23 AUGUST 1890, Page 4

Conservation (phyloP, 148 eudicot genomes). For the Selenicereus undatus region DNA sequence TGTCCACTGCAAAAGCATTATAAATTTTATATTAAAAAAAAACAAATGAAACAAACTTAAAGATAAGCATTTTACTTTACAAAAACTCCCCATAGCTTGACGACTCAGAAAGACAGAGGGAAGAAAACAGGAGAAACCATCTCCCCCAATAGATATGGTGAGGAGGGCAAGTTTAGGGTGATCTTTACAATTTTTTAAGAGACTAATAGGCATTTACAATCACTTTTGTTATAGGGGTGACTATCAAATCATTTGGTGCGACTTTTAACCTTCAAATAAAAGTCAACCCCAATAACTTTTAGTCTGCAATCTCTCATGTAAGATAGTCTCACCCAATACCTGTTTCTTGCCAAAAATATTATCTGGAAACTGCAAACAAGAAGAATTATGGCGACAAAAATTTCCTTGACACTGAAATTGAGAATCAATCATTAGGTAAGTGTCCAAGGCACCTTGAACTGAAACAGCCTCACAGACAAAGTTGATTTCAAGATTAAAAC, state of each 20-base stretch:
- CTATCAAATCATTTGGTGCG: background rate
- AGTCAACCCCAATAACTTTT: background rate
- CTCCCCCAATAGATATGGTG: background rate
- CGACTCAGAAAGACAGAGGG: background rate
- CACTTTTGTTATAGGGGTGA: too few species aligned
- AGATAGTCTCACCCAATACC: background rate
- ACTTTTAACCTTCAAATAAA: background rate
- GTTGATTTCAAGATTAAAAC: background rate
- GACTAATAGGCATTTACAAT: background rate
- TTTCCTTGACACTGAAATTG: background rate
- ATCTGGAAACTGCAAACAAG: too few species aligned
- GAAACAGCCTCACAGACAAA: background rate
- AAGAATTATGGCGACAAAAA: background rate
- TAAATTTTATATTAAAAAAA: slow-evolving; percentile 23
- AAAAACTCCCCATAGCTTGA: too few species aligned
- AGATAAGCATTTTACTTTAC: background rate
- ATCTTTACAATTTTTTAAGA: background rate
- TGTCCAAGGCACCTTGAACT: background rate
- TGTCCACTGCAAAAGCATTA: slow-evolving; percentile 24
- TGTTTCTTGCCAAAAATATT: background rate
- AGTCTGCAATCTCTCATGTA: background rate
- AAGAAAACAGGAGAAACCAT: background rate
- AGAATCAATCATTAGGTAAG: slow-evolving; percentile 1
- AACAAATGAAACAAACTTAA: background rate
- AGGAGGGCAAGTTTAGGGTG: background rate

IT is quite a refreshment to live through a week in which there has, so far as we know, been not a single " extra-Parliamentary" oration, and even in Parliament nothing more than those mechanical self-repetitions of themselves by the Opposition inquisitors and orators which we might expect in the last days of an unusually tedious Session, when the deep-rooted habit of months compels them to spring to their feet to exercise for the last time that privilege of cavil from which for a quarter of a year to come they will be cut off. There is a real sense of rest in the blankness of the newspapers, in the substitution of chat for indignation in the leading articles, in the discus- sions about rabbit-farming, and poultry, and eggs, and fruit, which have succeeded to the discussions about Tipperary and East Galway and Mr. Justice Harrison, • and the Maltese marriages and the cession of Heligoland. .Rabbit-hutches and cottage-made butter touch one with a feeling of idyllic peacefulness after Irish dynamiters and Welsh fury against tithes ; and the wearied political mind begins to recover its sense of the true insignificance of insignificant things, and of just indifference to those numerous storms in a puddle by which, of late, political equanimity has been unduly disturbed. Still, the lull will do harm and not good if it simply results in a sort of wearied falling back into political apathy, and a reluctance to enter once more with energy and fresh- ness on the great issues of the day. A democracy that has allowed its chief political interests to leak away is about the most dangerous of powerful instruments. Like a boiler without water in it, it may get heated without any means of carrying off the heat, and then the first jet of political argument that touches it will cause a dangerous explosion. The very worst effect that the lull could produce would be to render the local leaders of political life torpid and indifferent. Energetio conviction, and eagerness to spread conviction, are of the very essence of healthy democratic politics, and we by no means desire to see the lull in poli- tical controversy extend till it becomes anything approach- ing to indifference to the political campaign which is so rapidly approaching. The lull would do harm and not good if it tended in any degree to empty politics of its higher interests, to make men careless as to the results of the next General Election, to abate the earnestness of their efforts to rouse the multitude to the vast import- ance of the decision which must now within a year, or at most two, be registered at the polls.